Helen Keller in Her Story

Helen Keller in Her Story (also known as The Unconquered) is an American biographical documentary about Helen Keller made in 1954.

Helen Keller in Her Story
The Unconquered
Directed byNancy Hamilton
Written byNancy Hamilton
James L. Shute
Produced byNancy Hamilton
James L. Shute
StarringHelen Keller
Narrated byKatharine Cornell
Edited byJames L. Shute
Music byMorgan Lewis
Distributed byAlbert Margolies and Co.
Release date
June 15, 1954 (1954-06-15)
Running time
55 minutes
CountryUnited States
LanguageEnglish

It won the Academy Award for Best Documentary Feature in 1955.[1][2] It starred Helen Keller and used newsreel footage of her travels and visits with Dwight Eisenhower, Martha Graham, and others, as well as newly photographed material of her at home. The film was produced and directed by Nancy Hamilton and narrated by her partner, actress Katharine Cornell, and was shot mostly in Pittsburgh.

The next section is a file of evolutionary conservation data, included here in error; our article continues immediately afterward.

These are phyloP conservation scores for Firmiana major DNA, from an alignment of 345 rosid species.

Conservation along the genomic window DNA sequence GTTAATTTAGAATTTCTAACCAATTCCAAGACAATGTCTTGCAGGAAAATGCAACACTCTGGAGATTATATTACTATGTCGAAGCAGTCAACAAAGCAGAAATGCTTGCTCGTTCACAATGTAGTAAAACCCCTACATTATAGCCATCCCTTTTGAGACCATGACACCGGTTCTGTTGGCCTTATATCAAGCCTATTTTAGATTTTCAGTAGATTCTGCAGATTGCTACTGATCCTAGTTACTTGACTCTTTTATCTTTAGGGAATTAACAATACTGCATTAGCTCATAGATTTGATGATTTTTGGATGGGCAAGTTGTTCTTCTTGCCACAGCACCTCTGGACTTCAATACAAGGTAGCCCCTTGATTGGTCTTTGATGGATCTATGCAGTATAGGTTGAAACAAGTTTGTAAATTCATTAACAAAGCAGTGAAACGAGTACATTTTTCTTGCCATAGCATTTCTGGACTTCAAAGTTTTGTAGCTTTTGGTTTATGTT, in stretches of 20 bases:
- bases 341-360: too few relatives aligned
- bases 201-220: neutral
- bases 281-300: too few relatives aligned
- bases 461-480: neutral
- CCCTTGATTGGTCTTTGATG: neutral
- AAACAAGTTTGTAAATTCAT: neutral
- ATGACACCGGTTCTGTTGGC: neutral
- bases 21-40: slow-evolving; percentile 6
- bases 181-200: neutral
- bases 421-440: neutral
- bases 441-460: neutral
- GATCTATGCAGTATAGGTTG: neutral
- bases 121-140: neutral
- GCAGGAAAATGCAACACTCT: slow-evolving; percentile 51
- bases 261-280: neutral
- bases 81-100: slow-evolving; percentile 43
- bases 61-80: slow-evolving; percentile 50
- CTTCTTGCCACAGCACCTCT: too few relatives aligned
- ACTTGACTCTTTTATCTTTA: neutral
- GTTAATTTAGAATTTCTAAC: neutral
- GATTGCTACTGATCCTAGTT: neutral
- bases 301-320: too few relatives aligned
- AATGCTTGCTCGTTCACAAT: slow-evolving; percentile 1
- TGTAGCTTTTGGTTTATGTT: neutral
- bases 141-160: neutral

The Academy Film Archive preserved Helen Keller in Her Story in 2006.[3]

PlotEdit

Helen Keller is a woman in her seventies who has been both deaf and blind since she was 19 months old, but that did not keep her from learning how to read, write, or talk (though she never was able to talk as clearly as she wished she was able to), or even from earning a college degree at the age of 24. The film provides an overview of her life up until the time it was made, and then shows what her daily life is like in 1954. With the assistance of her companion Polly Thompson (Anne Sullivan having died in 1936), Helen travels the world giving speeches and advocating for the disabled, responds to the large amounts of mail she receives, visits with notable figures, listens to the radio...

See alsoEdit

ReferencesEdit

  1. ^ Nash, Margo (2011). "NY Times: Helen Keller in Her Story". Movies & TV Dept. The New York Times. Baseline & All Movie Guide. Archived from the original on 2011-05-21. Retrieved 2008-11-08.
  2. ^ "The 28th Academy Awards (1956) Nominees and Winners". Oscars.org (Academy of Motion Picture Arts and Sciences). Retrieved May 31, 2019.
  3. ^ "Preserved Projects". Academy Film Archive.

External linksEdit